It’s So Important to Take Time Off

Posted by on Aug 17 2009

entreprenuers take time offEvery weekend, my husband (who is also my business partner) and I take one day off from our busy schedules, either to go somewhere interesting and relaxing, or to visit with family and friends.

We’re just like you: we run our own businesses (which could keep us working 24/7 if we’re not careful) and we have things that need to get done around the house, too. Plus the cars need servicing, the cats need to go to the vet, laundry piles up, and food shopping is a necessary evil. You know the drill.

But being so busy all the time leads to mental, emotional, physical and spiritual fatigue. We can’t be our best in our business if we are constantly doing, doing, doing.

For instance, this weekend we spent the day Sunday at the Delaware Water Gap. There are lovely sites to see here, including some stunning waterfalls. I happily spent the day snapping photos, hiking to the top of the waterfall (ouch!), and puttering around Peter’s Valley Craft Store. I didn’t think about business once.

When I came into the office this morning, my head was clear, my senses calm, and my creativity soaring. I got more done this morning than I could have gotten done in TWO days if I hadn’t taken Sunday as a rest day.

Many people think they can’t afford to take time off. Trust me: one day away from the computer, the phone, the house, the office will gain you far more than the time you took off.

Play hookey…take a day off and do something fun, inspiring, delightful!

What do you do to take time off?

   

5 comments for now

5 Responses to “It’s So Important to Take Time Off”

  1. Mikelann ValterraNo Gravatar

    I heartily agree. I take off regular “adventure” days each month and go off by myself or with a friend. I also take off two weeks in August. I wrote a post on how I do this, since so many self-employed people aren’t sure how to financially pull off taking a lot of time off. If it’s helpful to people, the post is here: http://www.womenearning.com/blog/how-to-take-time-off-and-not-be-stressed-out-financially

    25 Aug 2009 at 1:53 pm

  2. Bruce W. HallNo Gravatar

    A little time off every weekend sounds terrific. Planning for a month long vacation is appealing, too. But what about grabbing a little enjoyment each and every day as it unfolds, regardless of how busy we are? Simple pleasures count. I like to cook, so dinner is always relaxing. No canned, frozen, or “instant” meals in this household. My wife, Deborah is a knitter, who works her craft for a few minutes, virtually every night, although she puts a tremendous number of hours into her online book business, every day. Movies work! We unplugged our commercial TV over a decade ago, but we’re both avid film buffs, and DVD collectors, who enjoy an evening “out” at the movies, frequently. With books to read, and music in abundance, close by, there can always be life after work, even for a few minutes, even at the end of a tiring day. As I coach my clients, special treats are vitally important in life, but none so valuable as living in the moment to take full advantage of as many as possible.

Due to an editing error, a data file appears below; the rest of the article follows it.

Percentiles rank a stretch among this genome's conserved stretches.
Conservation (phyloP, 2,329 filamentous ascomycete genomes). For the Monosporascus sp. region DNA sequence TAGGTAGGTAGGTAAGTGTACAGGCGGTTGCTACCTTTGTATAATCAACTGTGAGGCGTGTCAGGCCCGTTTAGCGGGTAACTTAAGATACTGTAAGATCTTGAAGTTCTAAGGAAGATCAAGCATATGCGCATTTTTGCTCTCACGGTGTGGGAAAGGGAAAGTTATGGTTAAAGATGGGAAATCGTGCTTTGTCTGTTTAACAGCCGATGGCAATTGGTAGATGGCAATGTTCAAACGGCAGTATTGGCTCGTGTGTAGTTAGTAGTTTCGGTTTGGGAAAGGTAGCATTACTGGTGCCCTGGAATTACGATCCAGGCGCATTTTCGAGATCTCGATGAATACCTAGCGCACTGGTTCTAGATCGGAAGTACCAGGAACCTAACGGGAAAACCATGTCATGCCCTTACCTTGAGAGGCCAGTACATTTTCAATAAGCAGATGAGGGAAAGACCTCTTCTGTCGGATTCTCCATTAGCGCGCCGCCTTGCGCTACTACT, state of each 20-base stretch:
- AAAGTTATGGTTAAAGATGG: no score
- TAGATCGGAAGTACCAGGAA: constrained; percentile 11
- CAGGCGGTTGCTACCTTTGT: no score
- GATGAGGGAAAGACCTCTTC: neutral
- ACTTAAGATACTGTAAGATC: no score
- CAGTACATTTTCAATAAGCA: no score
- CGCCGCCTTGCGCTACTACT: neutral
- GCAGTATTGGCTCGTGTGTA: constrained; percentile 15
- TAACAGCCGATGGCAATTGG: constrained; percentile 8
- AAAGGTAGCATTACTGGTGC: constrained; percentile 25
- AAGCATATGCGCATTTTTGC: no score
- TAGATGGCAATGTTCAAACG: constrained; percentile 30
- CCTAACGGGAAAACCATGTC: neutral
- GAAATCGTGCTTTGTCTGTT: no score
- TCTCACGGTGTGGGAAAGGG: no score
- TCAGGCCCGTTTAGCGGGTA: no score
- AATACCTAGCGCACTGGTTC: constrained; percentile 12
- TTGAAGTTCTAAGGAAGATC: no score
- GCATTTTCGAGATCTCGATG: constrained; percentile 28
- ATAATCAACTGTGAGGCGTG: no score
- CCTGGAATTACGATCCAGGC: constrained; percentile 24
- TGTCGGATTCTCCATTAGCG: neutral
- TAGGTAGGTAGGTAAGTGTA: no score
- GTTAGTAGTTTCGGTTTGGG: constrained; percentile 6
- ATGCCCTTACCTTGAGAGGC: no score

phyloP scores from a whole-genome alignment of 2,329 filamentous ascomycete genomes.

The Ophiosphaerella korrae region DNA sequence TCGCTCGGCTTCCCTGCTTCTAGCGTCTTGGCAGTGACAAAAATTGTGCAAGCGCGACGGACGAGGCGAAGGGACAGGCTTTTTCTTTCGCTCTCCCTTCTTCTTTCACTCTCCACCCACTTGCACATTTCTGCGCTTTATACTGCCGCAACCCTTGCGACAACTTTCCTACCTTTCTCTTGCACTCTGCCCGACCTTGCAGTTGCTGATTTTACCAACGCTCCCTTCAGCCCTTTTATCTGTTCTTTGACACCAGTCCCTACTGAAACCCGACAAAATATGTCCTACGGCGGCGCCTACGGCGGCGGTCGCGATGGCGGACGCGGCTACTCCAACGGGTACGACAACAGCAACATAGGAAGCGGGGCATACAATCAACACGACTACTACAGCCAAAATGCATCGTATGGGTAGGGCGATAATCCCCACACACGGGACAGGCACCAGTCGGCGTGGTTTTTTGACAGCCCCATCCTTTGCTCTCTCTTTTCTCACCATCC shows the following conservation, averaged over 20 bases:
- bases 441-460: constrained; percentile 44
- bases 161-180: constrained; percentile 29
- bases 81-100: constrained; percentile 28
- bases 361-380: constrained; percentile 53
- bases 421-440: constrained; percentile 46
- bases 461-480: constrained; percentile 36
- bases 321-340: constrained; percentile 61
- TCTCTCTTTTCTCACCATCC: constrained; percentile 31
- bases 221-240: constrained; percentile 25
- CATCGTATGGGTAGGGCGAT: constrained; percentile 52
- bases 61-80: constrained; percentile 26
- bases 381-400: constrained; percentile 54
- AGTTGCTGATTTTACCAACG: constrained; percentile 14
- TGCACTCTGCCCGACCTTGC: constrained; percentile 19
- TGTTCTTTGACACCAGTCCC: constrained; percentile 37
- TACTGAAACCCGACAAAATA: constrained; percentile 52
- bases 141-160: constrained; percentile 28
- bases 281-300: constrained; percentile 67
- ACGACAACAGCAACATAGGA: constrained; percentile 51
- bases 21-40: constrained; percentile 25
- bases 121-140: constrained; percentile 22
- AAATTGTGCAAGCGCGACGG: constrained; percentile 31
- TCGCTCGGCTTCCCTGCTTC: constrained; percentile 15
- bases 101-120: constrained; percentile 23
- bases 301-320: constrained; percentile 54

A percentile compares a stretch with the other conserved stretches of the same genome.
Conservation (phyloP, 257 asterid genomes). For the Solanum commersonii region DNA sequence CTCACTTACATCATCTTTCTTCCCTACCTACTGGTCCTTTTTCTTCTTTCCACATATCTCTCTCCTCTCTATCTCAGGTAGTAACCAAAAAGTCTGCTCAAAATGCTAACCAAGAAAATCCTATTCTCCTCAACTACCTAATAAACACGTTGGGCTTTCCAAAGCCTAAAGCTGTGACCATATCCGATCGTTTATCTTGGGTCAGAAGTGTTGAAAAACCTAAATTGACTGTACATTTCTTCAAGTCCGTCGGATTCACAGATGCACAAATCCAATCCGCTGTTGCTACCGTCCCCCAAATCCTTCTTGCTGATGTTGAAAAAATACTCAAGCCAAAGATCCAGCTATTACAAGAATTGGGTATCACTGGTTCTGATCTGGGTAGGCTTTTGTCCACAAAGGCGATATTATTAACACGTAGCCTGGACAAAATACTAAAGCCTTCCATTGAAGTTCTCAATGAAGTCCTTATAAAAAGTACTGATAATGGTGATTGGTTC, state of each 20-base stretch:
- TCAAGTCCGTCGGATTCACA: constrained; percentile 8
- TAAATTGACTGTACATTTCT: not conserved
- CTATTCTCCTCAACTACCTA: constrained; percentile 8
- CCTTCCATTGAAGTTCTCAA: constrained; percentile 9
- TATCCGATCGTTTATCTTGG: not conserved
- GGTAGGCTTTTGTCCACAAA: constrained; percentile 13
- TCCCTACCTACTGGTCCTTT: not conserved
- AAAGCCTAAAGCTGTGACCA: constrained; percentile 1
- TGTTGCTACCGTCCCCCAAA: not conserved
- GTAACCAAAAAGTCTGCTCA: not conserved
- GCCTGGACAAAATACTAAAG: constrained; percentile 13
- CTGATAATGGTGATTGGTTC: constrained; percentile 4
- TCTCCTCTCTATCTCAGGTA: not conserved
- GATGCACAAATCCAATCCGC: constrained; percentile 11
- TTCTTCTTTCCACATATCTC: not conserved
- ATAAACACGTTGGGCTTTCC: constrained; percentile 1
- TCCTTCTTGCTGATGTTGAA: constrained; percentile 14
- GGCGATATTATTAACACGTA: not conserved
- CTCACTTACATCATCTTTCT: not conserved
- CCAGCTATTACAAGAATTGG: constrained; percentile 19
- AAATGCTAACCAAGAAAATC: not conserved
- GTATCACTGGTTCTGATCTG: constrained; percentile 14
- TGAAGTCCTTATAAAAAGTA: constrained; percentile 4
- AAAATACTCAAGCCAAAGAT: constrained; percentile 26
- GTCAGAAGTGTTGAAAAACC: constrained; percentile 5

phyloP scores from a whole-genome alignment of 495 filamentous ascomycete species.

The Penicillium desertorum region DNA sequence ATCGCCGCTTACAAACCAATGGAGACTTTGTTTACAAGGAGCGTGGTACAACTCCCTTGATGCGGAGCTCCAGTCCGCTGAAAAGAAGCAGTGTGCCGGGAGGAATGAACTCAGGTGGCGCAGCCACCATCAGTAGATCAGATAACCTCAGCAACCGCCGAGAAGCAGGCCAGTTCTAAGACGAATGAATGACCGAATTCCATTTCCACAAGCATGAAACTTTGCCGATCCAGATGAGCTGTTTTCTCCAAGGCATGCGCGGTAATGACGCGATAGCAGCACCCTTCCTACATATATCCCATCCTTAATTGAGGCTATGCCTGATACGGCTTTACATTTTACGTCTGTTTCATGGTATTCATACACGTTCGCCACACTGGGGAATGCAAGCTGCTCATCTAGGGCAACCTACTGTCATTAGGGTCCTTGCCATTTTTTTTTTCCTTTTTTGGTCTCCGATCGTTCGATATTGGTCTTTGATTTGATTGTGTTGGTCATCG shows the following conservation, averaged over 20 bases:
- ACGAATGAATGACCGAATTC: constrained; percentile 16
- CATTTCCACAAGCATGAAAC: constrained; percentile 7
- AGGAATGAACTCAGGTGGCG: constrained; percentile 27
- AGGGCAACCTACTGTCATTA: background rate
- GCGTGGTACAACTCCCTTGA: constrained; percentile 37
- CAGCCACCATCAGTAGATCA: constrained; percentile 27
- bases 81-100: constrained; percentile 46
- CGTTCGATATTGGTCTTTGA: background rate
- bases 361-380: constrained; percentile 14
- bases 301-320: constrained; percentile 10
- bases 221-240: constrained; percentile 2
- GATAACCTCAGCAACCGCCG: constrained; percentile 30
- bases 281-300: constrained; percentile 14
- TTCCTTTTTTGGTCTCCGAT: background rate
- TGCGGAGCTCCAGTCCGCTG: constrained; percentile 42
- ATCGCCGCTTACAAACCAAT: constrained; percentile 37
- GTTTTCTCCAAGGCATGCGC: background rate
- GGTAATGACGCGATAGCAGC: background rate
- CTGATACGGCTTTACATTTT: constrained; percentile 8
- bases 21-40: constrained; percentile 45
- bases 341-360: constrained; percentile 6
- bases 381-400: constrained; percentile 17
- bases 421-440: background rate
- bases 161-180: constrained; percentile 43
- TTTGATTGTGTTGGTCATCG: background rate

08 Sep 2009 at 10:38 pm

  3. Karyn GreenstreetNo Gravatar

    Great ideas, Bruce. We try to get out into nature several afternoons a week, especially around that 3:00 PM time when our brains are rebelling at having to think another thought. An hour’s walk by the canal or in the woods and we’re relaxed and refreshed. We love old movies, especially those lavish musicals from the 30s and 40s. Nothing like watching Fred and Ginger dance to swing music to get your mood elevated!

    09 Sep 2009 at 5:54 am

  4. Pat KatzNo Gravatar

    Amen to that! I’ve spent the last decade encouraging employees and the self-employed to balance off that press for performance with pauses for renewal. It makes a huge difference in mental and physical health and productivity, too. The pauseworks website (http://www.pauseworks.com) is designed to help people get the message and do something about it. Feel free to pass along the link if you think your clients will benefit.
    Warm regards,
    Pat Katz
    http://www.patkatz.com

    09 Sep 2009 at 9:37 am

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Category: Business Strategy & Planning